Induction of proliferative synovitis in rabbits by intra-articular injection of immune complexes.код для вставкиСкачать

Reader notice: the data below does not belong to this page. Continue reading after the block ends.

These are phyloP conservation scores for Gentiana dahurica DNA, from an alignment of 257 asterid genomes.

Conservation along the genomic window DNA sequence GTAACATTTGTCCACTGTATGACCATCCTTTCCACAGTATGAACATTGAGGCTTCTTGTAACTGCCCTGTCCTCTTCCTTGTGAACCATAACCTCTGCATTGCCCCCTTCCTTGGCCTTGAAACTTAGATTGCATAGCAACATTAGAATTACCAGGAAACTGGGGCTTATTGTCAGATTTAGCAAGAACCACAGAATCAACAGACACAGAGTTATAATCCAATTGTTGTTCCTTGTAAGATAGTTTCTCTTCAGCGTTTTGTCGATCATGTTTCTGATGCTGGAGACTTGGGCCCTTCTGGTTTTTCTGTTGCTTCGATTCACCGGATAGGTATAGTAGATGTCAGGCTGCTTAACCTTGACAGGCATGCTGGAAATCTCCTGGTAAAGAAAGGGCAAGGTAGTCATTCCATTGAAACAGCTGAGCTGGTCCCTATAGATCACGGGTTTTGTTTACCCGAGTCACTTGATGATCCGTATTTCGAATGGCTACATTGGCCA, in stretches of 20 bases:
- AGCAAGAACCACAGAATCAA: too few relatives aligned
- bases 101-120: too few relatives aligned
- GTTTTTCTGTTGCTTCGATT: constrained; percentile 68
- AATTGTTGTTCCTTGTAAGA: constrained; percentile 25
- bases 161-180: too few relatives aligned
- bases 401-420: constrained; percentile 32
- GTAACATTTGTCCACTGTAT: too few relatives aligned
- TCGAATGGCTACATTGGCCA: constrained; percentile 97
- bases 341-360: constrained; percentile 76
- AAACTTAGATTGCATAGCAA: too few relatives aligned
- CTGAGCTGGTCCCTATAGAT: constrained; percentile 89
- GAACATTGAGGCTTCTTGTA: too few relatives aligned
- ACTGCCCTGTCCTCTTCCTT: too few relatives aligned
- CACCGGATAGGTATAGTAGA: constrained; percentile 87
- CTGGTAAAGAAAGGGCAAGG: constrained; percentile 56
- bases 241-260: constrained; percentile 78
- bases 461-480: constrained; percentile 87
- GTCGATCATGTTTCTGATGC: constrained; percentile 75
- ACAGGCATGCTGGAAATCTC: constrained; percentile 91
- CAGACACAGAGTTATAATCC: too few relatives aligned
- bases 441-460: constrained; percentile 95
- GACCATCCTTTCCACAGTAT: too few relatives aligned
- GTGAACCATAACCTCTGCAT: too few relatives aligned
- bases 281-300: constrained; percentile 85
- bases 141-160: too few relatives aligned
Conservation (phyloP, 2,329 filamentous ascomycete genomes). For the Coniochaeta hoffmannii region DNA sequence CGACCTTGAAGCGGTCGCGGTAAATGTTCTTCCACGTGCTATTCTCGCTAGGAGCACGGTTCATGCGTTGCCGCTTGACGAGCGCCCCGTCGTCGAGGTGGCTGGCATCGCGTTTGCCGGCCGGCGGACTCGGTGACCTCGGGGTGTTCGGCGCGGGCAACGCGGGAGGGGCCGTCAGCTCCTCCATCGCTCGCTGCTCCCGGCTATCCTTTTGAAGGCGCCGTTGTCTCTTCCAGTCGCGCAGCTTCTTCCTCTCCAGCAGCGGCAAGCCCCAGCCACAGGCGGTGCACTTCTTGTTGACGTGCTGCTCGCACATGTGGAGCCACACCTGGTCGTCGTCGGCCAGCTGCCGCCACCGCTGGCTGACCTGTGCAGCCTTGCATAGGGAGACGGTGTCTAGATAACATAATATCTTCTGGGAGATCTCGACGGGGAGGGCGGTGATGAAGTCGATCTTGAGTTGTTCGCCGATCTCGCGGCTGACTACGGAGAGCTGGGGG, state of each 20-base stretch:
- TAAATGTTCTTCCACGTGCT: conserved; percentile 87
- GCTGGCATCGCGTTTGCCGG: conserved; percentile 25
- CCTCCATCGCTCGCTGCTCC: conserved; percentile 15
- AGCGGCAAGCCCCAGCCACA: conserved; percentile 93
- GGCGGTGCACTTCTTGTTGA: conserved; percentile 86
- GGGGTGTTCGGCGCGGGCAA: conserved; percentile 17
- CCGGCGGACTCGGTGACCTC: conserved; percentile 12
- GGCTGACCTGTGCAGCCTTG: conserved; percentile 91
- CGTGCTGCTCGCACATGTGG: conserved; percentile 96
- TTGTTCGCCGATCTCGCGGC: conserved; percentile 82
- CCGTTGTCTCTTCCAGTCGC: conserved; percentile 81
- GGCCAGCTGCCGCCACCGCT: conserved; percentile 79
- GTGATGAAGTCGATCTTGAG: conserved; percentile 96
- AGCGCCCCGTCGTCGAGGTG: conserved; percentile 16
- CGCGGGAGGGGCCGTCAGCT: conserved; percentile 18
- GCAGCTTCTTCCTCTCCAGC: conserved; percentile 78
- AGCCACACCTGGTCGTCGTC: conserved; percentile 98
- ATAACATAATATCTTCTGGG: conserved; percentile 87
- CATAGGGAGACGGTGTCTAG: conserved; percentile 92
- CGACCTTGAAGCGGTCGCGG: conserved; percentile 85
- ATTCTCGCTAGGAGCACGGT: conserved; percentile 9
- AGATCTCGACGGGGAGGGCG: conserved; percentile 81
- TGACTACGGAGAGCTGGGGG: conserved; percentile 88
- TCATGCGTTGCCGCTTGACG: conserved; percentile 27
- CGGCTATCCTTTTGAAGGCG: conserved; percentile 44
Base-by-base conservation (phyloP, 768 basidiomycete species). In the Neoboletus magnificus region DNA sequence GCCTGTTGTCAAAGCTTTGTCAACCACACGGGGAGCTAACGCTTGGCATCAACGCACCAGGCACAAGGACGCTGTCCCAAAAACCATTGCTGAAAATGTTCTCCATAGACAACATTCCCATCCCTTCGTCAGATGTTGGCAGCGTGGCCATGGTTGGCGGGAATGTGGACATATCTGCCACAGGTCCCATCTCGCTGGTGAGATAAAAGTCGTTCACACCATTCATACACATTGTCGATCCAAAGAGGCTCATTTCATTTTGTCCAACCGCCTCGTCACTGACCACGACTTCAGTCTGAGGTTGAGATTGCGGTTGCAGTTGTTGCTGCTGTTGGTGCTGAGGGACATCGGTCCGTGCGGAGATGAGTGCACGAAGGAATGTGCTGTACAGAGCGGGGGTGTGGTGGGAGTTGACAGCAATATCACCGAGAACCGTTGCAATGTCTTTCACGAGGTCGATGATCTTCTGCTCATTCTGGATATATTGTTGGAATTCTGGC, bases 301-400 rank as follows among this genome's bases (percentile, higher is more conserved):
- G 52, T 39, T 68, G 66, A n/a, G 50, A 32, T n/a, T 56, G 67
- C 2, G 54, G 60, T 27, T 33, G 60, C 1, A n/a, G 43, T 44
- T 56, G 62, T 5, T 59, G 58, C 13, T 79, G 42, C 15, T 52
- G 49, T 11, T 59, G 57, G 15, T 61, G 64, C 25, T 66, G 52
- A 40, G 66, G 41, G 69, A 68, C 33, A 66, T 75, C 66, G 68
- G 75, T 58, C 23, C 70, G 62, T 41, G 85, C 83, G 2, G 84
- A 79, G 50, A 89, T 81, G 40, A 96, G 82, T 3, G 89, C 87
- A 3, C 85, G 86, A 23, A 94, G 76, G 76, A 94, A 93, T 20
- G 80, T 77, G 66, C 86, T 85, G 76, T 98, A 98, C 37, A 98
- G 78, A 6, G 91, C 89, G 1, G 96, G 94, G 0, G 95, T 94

Induction of Proliferative Synovitis in Rabbits by Intra-articular Injection of Immune Complexes By ARNOLDJ. RAWSONAND TITO P. TORRALBA S of rheumatoid arthritis (RA) have implicated immunoglobulins in the genesis of the local inflammation. Rheumatoid factors (RF), IgG, and IgM have been shown to be present in, and presumably are produced by, synovial plasma ce1ls.l Polymorphonuclear leukocytes (PMN) of RA joint fluid have cytoplasmic granules,Z which contain IgG, IgM3, and, in many cases, BIG g l ~ b u l i n .Moreover, ~ joint fluid of RA has a relatively decreased content of several complement ( C ’ ) components when compared to paired serum samples, and to joint fluid from most other forms of joint inflammation5j6;material containing IgG or IgM with C’, and IgG with RF, has been demonstrated in synovial tissues.’ Even patients with very low levels of serum immunoglobulins may develop arthritis in which immunoglobulins are present in the joint fluid.* Although proliferative synovitis has been produced experimentally in hyperimmune animals by the intra-articular injection of specific antigen,O>l2there is no convincing evidence for a hyperimmune state in patients with RA. On the contrary, the observations seem to be consistent with the reaction of immunoglobulins within the joint space itself. The purpose of the present study is to determine if immunoglobulin reactions localized to the joint space of nonimmunized experimental animals reproduce the anatomic lesions of RA. Various materials were injected into the knee joints of normal rab- bits, and the resulting tissue changes were observed. From the Department of Pathology and the Arthritis Clinic, Uniuerssity of Pennsylvania School of Medicine, Philadelphia, Pa. Supported by RG6218, N I H , USPHS. ARNOLDJ. RAWSON,M.D.: Associate Professor of Surgical Pathology; TITOP. TOHRALBA, M.D.: Fellow, Arthritis Section; both of the University of Pennsylvania School of Medicine. TUDIES MATERIALS AND METHODS Experimental Animals. Eighteen female albino rabbits weighing from 3 to 4 Kg. were used. All injections were given into the knee joints, in most cases using the contralateral joint as control. The skin was shaved, sterilized with iodine, and the joint was entered anteriorly and slightly laterally with a #22 needle. Sterile technic was observed throughout. (The experimental plan is summarized in Table 1; 11 of the 18 animals were injected only once in acute experiments.) Injections were given twice weekly for the duration of the experiment. Knee joints were aspirated occasionally during the course of the experiment. Animals were sacrificed with intravenous toxital, 2 ml. At Autopsy, joint fluid and all synovial membranes were removed from the knee joints. Reagents. Egg albumin (EA) 5X crystalline (Nutritional Biochemicals Corp.) was titrated against rabbit antiovalbumin (Nutritional Biochemicals Corp.). It was found that equivalence required the use of a 0.025 per cent solution of antigen. One-half ml. of antigen solution, onehalf ml. of antiserum, and one-half ml. of fresh autologous serum (FS) as a source of C’ constituted the injection mixture for this system. The components were injected immediately after mixing. Pneumococcus type 111 pofysaccharide (PN) and its specific rabbit antiserum were obtained through the courtesy of Dr. Gerald Schiffman. The antiser i m (lot 699-17) contained 1.5 mg. antibody N per ml. The haptene, used a t equivalence, was at a concentration of 400 pg per ml. One-half ml. each of antiserum and haptene solution constituted the injection mixture. FS was not added because C‘ activity was present in the antiserum. The animals which were hyperiinrnnnizecl were given 1 ml. of pneumococcus type I11 vaccine (lot A66) intravenously 4 days a week for 2 weeks, following which 0.5 ml. of haptene solution 44 ARTHRITIS AND RHEUMATISM,VOL. 10, No. 1 ( FEBHUARY, 1967) 45 INDUCTION OF PROLIFERATIVE SYNOVITIS I N RABBmS Table 1.-Summaru Rabbit Number 10 13 2 8 9 11 14 19 7 18 Left Knee Injection AGG-serum PN-anti P N PN-anti P N PN-anti P N human albumin AGG-serum PN-anti PN-RF AGG* PN-anti P N AGG-serum 4 PN-anti P N 3 EA-anti E A 1 12 16 11 EA-anti EA AGG-saline PN-anti P N PN-anti P N PN PN 5 6 of Procedure and Results* R:ght Knee Lesions PMN PMN-G PMN-G, S P PMN-G, S P N PMN-G. S P PMN-G, S P see text PMN-G, SP, GC PMN-G, S P see text PMN-G, S P VIL, PC, F PMN-G, S P VIL, PC, F N see text N N PMN-G, SP, VAS PMN-G, SP, VAS Injection Lesions AGG-saline AGG-serum serum PN human albumin AGG-RF PN-anti P N AGG*-serum serum AGG-RF serum PMN PMN N N N PMN-G, S P PMN-G, S P see text N PMN-G, S P VIL, PC. F N serum N serum AGG-RF saline saline saline saline N see text N N N N General injected 1 wk. only zymosan nitrogen mustard nitrogen mustard hyperimmunized hyperimmunized Total Injections Sacrificed 1 1 1 1 1 1 1 1 2 4 8 hrs. 8 hrs. 3 days 3 days 3 days 3 days 3 days 3 days 5 days 2 wks. 8 4 wks. 12 6 wks. 2 1 1 1 2 2 6 wks. 8 hrs. 3 days 3 days 5 days 5 days *Except f o r serum or saline, the quantities of which were equal on each side, 0.5 ml. of each reagent was injected. Serum was fresh, isologous or autologous, each knee receiving the same a s its control. AGG* is labeled with fluorescein isothiocyanate. PMN-G = PMN with cytoplasmic granules: SP = synovial proliferation ; GC = giant cells ; VIL = villi ; PC = plasma cells : F = follicles : VAS = vasculitis ; N = normal. was given in one knee and 0.5 ml. saline in the other. As a source of rheumatoid factor (RF), serum from a patient with rheumatoid arthritis was employed. This serum was stored for 1 year, at the end of which time C' activity could not be demonstrated by the sensitized erythrocyte test. The titer of R F immediately before use was 15120 (latex fixation Difco F 11). One-half ml. of serum was used for each injection. Aggregated IgG (AGG) was prepared by heating human gamma globulin, fraction I1 (Pentex, Inc.) in 1 per cent solution in borate buffered saline (pH 8.0) at 65 C. for 20 minutes. One-half ml. was used for each injection. Controls. The knee opposite to that receiving the complete immunologic mixture received either serum alone or antigen alone in the acute experiments. These reagents were made up to comparable volume with isotonic sodium chloride solution. In the longer experiments, antigen controls were omitted to avoid sensitization. In no instance was a lesion seen in the control knee. Decomplementation. Boiled zymosan in isotonic sodium chloride solution (15 mg. per ml.) was administered as follows: At -45 minutes: 1.0 ml. intravenously (I.V.) and 1.5 ml. intraperitoneally (1.P.). At -15 minutes: 1.0 ml. I.V., 1.5 ml. I.P. The same dosages were repeated at +1 hour, +2 hours, +4 hours, +6 hours. Blood was drawn at +45 minutes, and again at $4 hours. Activity of B,, globulin (measured by Dr. Fletcher Taylor) was 50 per cent of normal in both specimens. The assay was performed by selective destruction of B,, globulin activity with hydrazine, after prior neutralization of C', esterase with anti-C', serum. Depletion of P M N . Nitrogen mustard was given intravenously (1.75 mg. per Kg.), and the blood leukocytes were examined daily thereafter. When the PMN count reached zero (1-2 days) the experiment was begun. The animals were maintained throughout on 125 mg. streptomycin and 150,000 units penicillin daily. Histologic Technic. Synovial membranes were fixed in neutral buffered formalin, embedded in paraffin, sectioned, and stained with hematoxylin and eosin. Joint fluids were centrifuged, and the sediment washed 3 times in isotonic sodium chloride solution, and fixed 10 minutes in acetone. Fhosescence Studies. Fluorescein-labeled goat antirabbit globulin serum (Hyland) was employed for study of joint fluid cells. Specificity was controlled by inhibition with nonfluorescent antiserum. AGG was labeled with fluorescein isothiocyanate (1 mg. per 40 mg. protein). The mixture was kept at pH 9.2 to 9.5 for 1 hour, stored at 4 C. overnight, and taken off sephadex G50 with borate buffer pH 8.2 (AGG"). 46 RAWSOh' AND TORRALBA Fig. 1A.-Rabbit 13 (left knee). Joint fluid cells stained with fluorescein-labeled goat anti-rabbit IgG serum. Note fluorescent intracytoplasmic granules. x 750. Duration of experiment: 8 hours. in more PMN, but far fewer than in the RESULTS An acute inflammatory reaction was well nondecomplemented animals. The synovial established eight hours after the intra- membranes, following both injection mixarticular injection of PN-anti PN, EA-anti tures, showed a few PMN within or near EA, AGG-RF, AGG-FS, or AGG. The joint venules and a few at the synovial surface. space contained turbid fluid and many Other inflammatory features were lacking. PMN. Intracytoplasmic granules were not Three days after injection of either AGGprominent following the injection of AGG FS or AGG-RF into intact animals there or AGG-FS, but granules were numerous was minimal joint fluid with rare PMN after injection of other systems and were containing a few granules. The synovial specifically stained with goat antirabbit membranes showed a slight proliferative gamma globulin labeled with fluorescein reaction of the synovial cells. An animal (Fig. 1A). The synovial membrane was receiving fluorescein-labeled AGG in one edematous, the synovial cells showed nu- joint and labeled AGC together with FS in clear enlargement and rounding, and nu- the other showed only traces of fluorescence merous PMN were clustered along the in the synovial membrane of both joints after three days. synovial surface (Fig. 1B ). Three days after injection of PN-anti PN, The acute reaction was somewhat modified in the zymosan-treated animal. The however, there was prominent proliferation injection of AGG-FS was followed by mini- of the synovial cells. PMN were not seen mal joint fluid and only a rare PMN in among the proliferated cells, but were coneight hours. Injection of AGG-RF resulted centrated along the synovial surface. Small INDUCTION OF PROLIFERATIVE SYNOVITIS IN RABBITS 47 Fig. 1B.-Rabbit 13 (left knee). Synovial membrane. Note clustering of PMN on surface. H. and E., x 280. Duration of experiment: 8 hours. vessels of the synovia showed no evidence of vasculitis (Fig. 2). Five days after the initial injection of PN-anti PN, there was even more marked proliferation of synovial cells. Mitotic figures were numerous, and many multinucleated giant cells were seen (Fig. 3 ) . PMN containing granules were present in the synovial cavity, but were not seen in the synovial membrane. Two weeks after the initial injection of AGG-FS there was moderate proliferation of the synovial cells (Fig. 4A) with scattered clumps of fibrinous material on the surface. A few small inconspicuous villi were seen, and rare plasma cells were in the synovia. PMN containing granules were present in the joint space, but not in the synovial membrane. After four injections (in two weeks) of AGG-RF there was marked synovial cell proliferation. Villi were large and prominent. Throughout the proliferat- ing area were numerous plasma cells and early lymphoid follicles (Fig. 4 B ) . Multinucleated giant cells were also present. PMN with granules were numerous in the synovial fluid, but absent from the membrane. After 8 (in 4 weeks) injections with PN-anti PN, and after 12 (in 6 weeks) injections with EA-anti EA, there was gross enlargement of the joint with thickening of the soft tissues and granulomatous proliferation appearing microscopically as a pannus covering the cartilage (Fig. 5A). There were very large, prominent villi containing lymphoid follicles devoid of germinal centers, closely resembling those seen in human RA (Fig. 5B). The t'issues were heavily infiltrated by plasma cells. Although PMN were numerous in the joint space, they were absent from the synovial tissues. Animals made agranulocytic with nitrogen mustard received injections of PN-anti 48 RAWSON AND TORRALBA Fig. 2.-Rabbit 2 (left knee). Synovial membrane. Note marked proliferation of synovial cells, with surface clustering of PMN, but no inflammation of venule at lower left. H. and E., x 280. Duration of experiment: 3 days. Fig. 3.-Rabbit 7 (left knee). Synovial membrane. Note marked synovial cell proliferation and multinucleated giant cells. H. and E., x 280. Duration of experiment: 5 days. INDUCTION OF PROLIFERATIVE SYNOVITIS IN RABBITS Fig. 4A.-Rabbit 18 (right knee). Synovial membrane after injection of AGG-serum. Synovial cell proliferation. H. and E., x 280. Uuration of experiment: 2 weeks (compare with Fig. 4B). Fig. 4B.-Rabbit 18 (right knee). Synovial membrane after injection of AGG-RF. Villous synovitis with formation of follicles composed of plasma cells and lymphocytes. H. and E., x 280. Duration of experiment: 2 weeks (compare with Fig. 4 A ) . 49 50 RAWSON AND TORRALBA Fig. 5A.-Rabbit 4. Left knee (left) syiiovial membrane after injection of PN-anti PN. Shows marked thickening of synovium with some pannus formation. (Duration of experiment: 4 weeks). Fig. 5B.-Rabbit 4 (left knee) synovial membrane after injection of PN-anti PN. There is villous synovitis with lymphoid follicles and heavy plasma cell infiltrate. H. and E., x 280. Duration of experiment: 4 weeks. INDUCTION OF PROLIFERATIVE SYNOVITIS IN RABBITS 51 response; multiple injections induced a recurrent acute response and produced the typical anatomic lesions of RA. The injected material included a protein antigen, a polysaccharide haptene, and RF-AGG. AGG injections alone produced an arthritis, but changes were less typical of RA. Constant presence of the reactants appeared to be necessary, as there was a tendency, at least in the early stages, for the process to regress if injections were discontinued. Labeled AGG was almost completely removed from the joint cavity within three days. Although treatment with zymosan did not remove all the Blc globulin, infiltration of PMN into the injected joint was reduced. Interpretation of this finding is uncertain, since this treatment also may depress the level of circulating leukocytes and, unfortunately, blood counts were not obtained in these experiments. In view of the demonstration of chemotactic properties of C’oC6,l0J1 it is likely that the C’ system may be of importance in the initial attraction of PMN to the joint. The failure of synovial proliferation to develop in animals made leukopenic with nitrogen mustard suggests that the lesions are mediated by PMN2 rather than by a direct injury to the synovial cells themselves. The ability of streptolysin S to induce acute and chronic arthritis13 suggests that tissue damage may be mediated by substances released from damaged lysosomes. Here the postulated lysosomal damage may be from PMN or from synovial lining cells. The tissue changes appearing in the hyperimmune animal are very different from those appearing in the nonhyperimmune animal and involve necrotizing vasculitis, a process not seen in the joints of RA. It DISCUSSION is tempting to speculate that a hyperThese experiments demonstrate that sin- immune state may have developed in those gle injections of various antigen-antibody rheumatoid patients whose course is comsystems into normal rabbit joints are cap- plicated by vasculitis. able of inducing an acute inflammatory PN into the knee joints according to the same schedule as that of the intact animals. Three days after the initial injection the animals were sacraced: PMN were absent from both the joint cavity and synovial tissues, no significant joint fluid was present, and the synovial cells showed no evidence of proliferation. The tissues were indistinguishable from those of the normal control knee. The joints made hyperimmune to type 111 pneumococcus, of animals which received intra-articular injections of PN over a 5 day period, contained fluid and numerous PMN with intracytoplasmic granules, which showed specific staining with fluoresceinlabeled goat antirabbit globulin serum. There was marked synovial cell proliferation comparable with that noted after the injection of PN-anti PN into the joints of normal animals over a 5 day period. The hyperimmune animals differed from the nonhyperimmune ones, however, in that in the former PMN were present in large numbers throughout the synovial membrane instead of being limited to the synovial surface. In addition, there was severe vasculitis, with necrosis of venular walls, and concentration of PMN in these areas. Extensive fibrinoid necrosis of synovial membrane was also seen. In rabbit No. 14, an attempt was made to determine the effect of R F on the biologic activity of an antigen-antibody system. No significant alteration in response could be seen when RF was added to the freshly mixed reagents just prior to injection. An animal which received intra-articular human serum albumin (0.5 per cent in saline), aggregated by heating to 80 C., showed no inflammatory response after 3 days. 52 RAWSON AND TORRALBA SUMMARY Injection of various immune systems, including complexes of rheumatoid factoraggregated gamma globulin, into normal rabbit joints induces t h e anatomic lesions similar to those of rheumatoid arthritis when introduced into normal rabbit joints. The development of these lesions seems to depend upon t h e continued presence of t h e reactants and the availability of polymorphonuclear leukocytes. Injections into hyperimmune animals induced vasculitis in addition to an inflammatory reaction. SUMMARIO IN INTERLINGUA Varie systemas immun-incluse complexos de factor rheuinatoide con aggregate globulina gamma-induce le lesiones anatomic de arthritis rheumatoide quando illos es introducite ad in le articulationes de conilios normal. Le disveloppamento del lesiones pare depender del presentia continue del reactantes e del disponibilitate de leucocytos polymorphonucleari. Injectiones in animales hyperimmun induceva vasculitis a parte le reaction inflammatori. REFERENCES 1. Mellors, R. C., Nowoslawski, A., and Korngold, L.: Rheumatoid arthritis and the cellular origin of rheumatoid factors. Amer. J. Path. 39:533, 1961. 2. Hollander. J. L.,McCarty, Jr., D. J., Astorga, G., and Castro-Murillo, C.: Studies on the pathogenesis of rheumatoid joint inflammation. I. The “R. A.” cell and a working hypothesis. Ann. Int. Med. 62:271, 1965. 3. Rawson, A. J., Abelson, N. M., and Hollander, J. L.: Studies on the pathogenesis of rheumatoid joint inflammation. 11. Intracytoplasmic particulate complexes in rheumatoid synovial fluids. Ann. Int. Med. 62:281, 1965. 4. Rawson, A. J.: Unpublished data. 5. Pekin, T. J.. and Zvaifler, N. J.: Hemolytic complenient in synovial fluid. J. Clin. Invest. 43:1372, 1964. 6. Fostiropoulos. G., Austen, K. F., and Bloch, K. J.: Total hemolytic complement (CH,,) and second component of complement (C.211~)activity in serum and synovial fluid. Arthritis Rheum. 8:219, 1965. 7. Fish, A. J., &Tichael, A. F., Gewurz, H., and Good, R. A.: Immunopathologic changes in rheumatoid arthritis synovium. Arthritis Rheum. 9:267, 1966. 8. Collins, J. R., and Ellis, D. S.: Agammaglobulinemia, malabsorption, and rheumatoid-like arthritis. Amer. J. Med. 39:476, 1965. 9. Klinge, F.: Der Rheumatismus: Die experimentelle serumhyperergie. Ergebn. Allg. Path. 27:245, 1933. 10. Ward, P. A., and Cochrane, C. G.: Bound complement and immunologic injury of blood vessels. J. Exp. Med. 121:215, 1965. 11. Ward, P. A., Cochrane, C . G., and MiillerEberhard, H. J.: The role of serum complement in chemotaxis of leukocytes in uitro. J. Exper. Med. 122:327, 1965. 12. Glynn, L. E.: Arthropathy in man and animals. Proc. Roy. SOC.Med. 58:365, 1965. 13. Weissmann, G., Becher, B. S., Wiedermann, G., and Bernheimer, A. W.: Studies on lysosomes. VII. Acute and chronic arthritis produced by intra-articular injections of streptolysin S in rabbits. Amer. J. Path. 46:129, 1965.